Seth has a clear and distinct idea of his mind as a thinking thing that has no spatial extension i. He also has a clear and distinct idea of his body as something that is spatially extended, subject to quantification and not able to think.
It follows that mind and body are not identical because they have radically different properties. A child touches a hot stove physical event which causes pain mental event and makes her yell physical eventthis in turn provokes a sense of fear and protectiveness in the caregiver mental eventand so on.
Descartes' argument crucially depends on the premise that what Seth believes to be "clear and distinct" ideas in his mind are necessarily true. Many contemporary philosophers doubt this. Freud claimed that a psychologically-trained observer can understand a person's unconscious motivations better than the person himself does.
Duhem has shown that a philosopher of science can know a person's methods of discovery better than that person herself does, while Malinowski has shown that an anthropologist can know a person's customs and habits better than the person whose customs and habits they are.
He also asserts that modern psychological experiments that cause people to see things that are not there provide grounds for rejecting Descartes' argument, because scientists can describe a person's perceptions better than the person herself can. The arrows indicate the direction of the causal interactions.
Occasionalism is not shown. Psychophysical parallelism[ edit ] Psychophysical parallelismor simply parallelism, is the view that mind and body, while having distinct ontological statuses, do not causally influence one another. Instead, they run along parallel paths mind events causally interact with mind events and brain events causally interact with brain events and only seem to influence each other.
Although Leibniz was an ontological monist who believed that only one type of substance, the monadexists in the universe, and that everything is reducible to it, he nonetheless maintained that there was an important distinction between "the mental" and "the physical" in terms of causation.
He held that God had arranged things in advance so that minds and bodies would be in harmony with each other. This is known as the doctrine of pre-established harmony. While body and mind are different substances, causes whether mental or physical are related to their effects by an act of God's intervention on each specific occasion.Start studying Mind/Body Theory.
|Hire Writer Psychological or mental properties such as pain are viewed as physical according to physicalists as they believe that the physical aspect of pain is casually closed by the major physical properties. According to Kim,supervenience tries to bring out the identical aspect between the physical properties and psychological properties.|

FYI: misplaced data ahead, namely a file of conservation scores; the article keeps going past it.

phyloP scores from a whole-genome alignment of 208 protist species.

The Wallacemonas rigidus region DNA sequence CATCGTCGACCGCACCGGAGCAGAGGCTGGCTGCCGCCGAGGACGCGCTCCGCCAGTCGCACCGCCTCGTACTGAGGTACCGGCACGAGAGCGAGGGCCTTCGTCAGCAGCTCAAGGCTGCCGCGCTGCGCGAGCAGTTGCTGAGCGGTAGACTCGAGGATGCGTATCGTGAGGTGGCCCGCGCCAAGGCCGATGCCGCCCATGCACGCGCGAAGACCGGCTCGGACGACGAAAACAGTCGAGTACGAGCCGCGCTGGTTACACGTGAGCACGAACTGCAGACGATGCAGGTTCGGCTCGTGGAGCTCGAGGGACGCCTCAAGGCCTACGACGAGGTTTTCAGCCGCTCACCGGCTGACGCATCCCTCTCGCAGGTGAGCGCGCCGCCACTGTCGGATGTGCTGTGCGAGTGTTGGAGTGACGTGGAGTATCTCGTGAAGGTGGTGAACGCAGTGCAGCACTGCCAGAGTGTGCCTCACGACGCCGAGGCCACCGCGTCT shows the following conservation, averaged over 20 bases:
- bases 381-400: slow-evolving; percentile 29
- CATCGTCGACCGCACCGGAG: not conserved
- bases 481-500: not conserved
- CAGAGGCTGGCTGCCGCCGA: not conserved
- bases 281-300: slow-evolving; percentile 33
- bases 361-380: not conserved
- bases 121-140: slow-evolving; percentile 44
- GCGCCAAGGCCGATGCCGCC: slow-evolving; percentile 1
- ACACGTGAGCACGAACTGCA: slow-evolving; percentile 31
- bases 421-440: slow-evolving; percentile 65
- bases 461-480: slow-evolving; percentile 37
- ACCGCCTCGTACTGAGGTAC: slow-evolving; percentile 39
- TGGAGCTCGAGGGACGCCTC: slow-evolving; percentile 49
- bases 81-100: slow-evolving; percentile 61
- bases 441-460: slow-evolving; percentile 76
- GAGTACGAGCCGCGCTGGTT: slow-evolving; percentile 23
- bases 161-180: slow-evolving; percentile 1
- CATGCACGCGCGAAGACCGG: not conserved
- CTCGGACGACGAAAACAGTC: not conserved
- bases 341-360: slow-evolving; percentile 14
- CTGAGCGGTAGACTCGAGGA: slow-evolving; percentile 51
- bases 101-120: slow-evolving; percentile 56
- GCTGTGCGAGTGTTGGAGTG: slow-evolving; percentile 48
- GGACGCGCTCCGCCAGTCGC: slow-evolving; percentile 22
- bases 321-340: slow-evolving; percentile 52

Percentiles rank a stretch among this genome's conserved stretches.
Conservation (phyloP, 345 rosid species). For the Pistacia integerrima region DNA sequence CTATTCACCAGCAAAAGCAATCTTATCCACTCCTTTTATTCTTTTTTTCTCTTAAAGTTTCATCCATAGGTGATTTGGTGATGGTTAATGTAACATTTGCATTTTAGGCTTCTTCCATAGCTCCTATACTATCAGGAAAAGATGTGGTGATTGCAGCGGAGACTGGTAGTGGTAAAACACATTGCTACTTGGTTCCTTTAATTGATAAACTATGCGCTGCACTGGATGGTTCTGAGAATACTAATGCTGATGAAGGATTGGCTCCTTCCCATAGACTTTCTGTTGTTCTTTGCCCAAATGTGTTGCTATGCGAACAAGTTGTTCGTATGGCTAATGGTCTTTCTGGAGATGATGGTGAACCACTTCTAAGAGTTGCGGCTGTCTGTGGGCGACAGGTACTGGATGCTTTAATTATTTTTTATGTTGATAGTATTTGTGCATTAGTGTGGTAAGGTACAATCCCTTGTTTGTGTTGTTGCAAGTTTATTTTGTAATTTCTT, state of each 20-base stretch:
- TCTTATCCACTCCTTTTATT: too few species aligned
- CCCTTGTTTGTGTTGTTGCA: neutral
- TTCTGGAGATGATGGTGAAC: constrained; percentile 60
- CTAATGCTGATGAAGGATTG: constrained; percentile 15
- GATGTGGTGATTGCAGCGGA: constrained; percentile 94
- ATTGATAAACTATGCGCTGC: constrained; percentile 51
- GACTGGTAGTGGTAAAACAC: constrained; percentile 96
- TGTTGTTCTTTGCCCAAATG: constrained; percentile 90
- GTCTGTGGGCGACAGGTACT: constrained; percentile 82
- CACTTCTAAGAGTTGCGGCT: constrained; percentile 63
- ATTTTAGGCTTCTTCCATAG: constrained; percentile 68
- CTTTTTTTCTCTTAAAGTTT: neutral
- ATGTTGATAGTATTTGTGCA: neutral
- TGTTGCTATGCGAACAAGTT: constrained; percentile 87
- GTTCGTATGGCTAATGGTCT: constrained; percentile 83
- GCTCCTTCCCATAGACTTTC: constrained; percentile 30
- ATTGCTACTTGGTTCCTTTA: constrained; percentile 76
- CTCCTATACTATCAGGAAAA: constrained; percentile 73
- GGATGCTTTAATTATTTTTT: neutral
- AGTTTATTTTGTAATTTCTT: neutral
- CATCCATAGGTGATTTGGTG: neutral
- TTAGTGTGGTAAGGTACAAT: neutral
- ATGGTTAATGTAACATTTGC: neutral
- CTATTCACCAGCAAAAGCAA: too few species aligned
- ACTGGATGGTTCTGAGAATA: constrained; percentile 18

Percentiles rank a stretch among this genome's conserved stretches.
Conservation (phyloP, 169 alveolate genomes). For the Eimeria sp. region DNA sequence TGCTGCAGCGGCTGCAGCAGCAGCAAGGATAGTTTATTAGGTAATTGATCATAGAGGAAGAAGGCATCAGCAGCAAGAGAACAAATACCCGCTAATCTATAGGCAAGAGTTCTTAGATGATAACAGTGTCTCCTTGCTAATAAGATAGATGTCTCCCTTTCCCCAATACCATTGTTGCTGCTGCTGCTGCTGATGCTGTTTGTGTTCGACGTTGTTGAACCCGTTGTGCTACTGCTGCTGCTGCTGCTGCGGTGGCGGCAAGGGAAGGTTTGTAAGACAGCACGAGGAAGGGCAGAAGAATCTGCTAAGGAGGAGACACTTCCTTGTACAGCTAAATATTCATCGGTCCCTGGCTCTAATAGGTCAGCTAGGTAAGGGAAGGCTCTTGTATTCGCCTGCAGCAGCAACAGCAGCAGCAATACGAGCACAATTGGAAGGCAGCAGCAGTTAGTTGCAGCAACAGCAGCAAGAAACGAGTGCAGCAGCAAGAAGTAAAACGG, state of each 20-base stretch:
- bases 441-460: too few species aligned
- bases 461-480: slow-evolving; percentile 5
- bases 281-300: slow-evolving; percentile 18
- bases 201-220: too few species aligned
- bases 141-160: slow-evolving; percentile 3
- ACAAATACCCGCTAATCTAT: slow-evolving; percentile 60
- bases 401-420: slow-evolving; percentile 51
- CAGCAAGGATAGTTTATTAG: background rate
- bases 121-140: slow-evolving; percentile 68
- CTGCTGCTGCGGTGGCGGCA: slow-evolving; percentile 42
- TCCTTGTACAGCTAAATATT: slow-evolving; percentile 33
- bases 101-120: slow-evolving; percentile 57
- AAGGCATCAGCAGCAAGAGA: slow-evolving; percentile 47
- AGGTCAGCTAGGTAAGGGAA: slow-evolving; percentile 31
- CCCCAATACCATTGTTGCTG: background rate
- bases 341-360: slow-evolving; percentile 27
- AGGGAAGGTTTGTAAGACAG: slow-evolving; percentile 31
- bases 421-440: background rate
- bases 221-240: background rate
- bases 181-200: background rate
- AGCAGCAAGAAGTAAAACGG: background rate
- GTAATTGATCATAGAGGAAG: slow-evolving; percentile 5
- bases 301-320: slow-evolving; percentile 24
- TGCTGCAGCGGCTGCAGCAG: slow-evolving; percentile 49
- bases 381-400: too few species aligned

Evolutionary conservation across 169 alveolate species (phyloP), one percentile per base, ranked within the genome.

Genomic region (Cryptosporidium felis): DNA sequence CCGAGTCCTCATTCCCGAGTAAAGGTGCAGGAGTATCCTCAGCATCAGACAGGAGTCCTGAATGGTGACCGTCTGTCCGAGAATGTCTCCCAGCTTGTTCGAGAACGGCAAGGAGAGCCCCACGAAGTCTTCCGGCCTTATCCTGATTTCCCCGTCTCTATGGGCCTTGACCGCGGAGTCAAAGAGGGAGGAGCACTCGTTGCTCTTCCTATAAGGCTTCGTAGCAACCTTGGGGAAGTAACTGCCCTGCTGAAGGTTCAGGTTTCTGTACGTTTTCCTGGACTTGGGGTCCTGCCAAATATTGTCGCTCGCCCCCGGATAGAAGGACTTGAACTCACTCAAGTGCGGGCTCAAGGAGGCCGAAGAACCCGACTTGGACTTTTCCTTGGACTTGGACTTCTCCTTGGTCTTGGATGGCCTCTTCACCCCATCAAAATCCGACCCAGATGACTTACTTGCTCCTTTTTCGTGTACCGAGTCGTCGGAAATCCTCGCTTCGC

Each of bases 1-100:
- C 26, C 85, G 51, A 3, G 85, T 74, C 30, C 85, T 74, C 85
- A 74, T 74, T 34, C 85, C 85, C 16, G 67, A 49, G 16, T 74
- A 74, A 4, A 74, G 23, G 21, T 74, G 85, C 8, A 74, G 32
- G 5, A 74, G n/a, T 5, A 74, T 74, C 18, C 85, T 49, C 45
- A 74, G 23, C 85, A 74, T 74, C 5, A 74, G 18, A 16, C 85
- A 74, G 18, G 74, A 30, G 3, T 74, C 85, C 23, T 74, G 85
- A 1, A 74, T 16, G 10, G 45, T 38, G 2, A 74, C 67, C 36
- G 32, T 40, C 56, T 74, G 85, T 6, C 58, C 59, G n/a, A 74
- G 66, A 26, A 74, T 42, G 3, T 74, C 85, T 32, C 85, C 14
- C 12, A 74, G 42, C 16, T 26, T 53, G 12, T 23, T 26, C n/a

Learn vocabulary, terms, and more with flashcards, games, and other study tools. PLAY. What is the difference between physical properties and mental states? Physical properties are public and measurable; mental states are experimented from a first person perspective, private and difficult to .
Physical properties describe the substance itself. Examples of these properties are properties such as melting point and boiling point. A change in a substance that does not involve a change in the identity of the substance is called a physical change.
This implies that the relationship between the states of mind and physical properties is that of supervenience. In this case, the mental states are more Nature of the mind Chapter four of the text “Philosophy Here and Now” by Lewis Vaughn gives rise to insights about the nature of the mind.
Color is the first physical property of minerals that varies between same mineral. Color is an apparent aspect in minerals but it proves unreliable in identifying minerals. It occurs due to the minerals light absorbing and reflecting properties. We will write a custom essay sample on Physical and Chemical Properties specifically for you for only $ $/page.
Relationship between Psychological Properties and Physical Properties According to Physicalism ; Properties of Gases ; send me this sample.
Relationship between psychological properties and physical properties according to PhysicalismIn the attempt to bring out the relationship between the physical properties and psychological properties, philosophers such as Lewis used supervenience approach.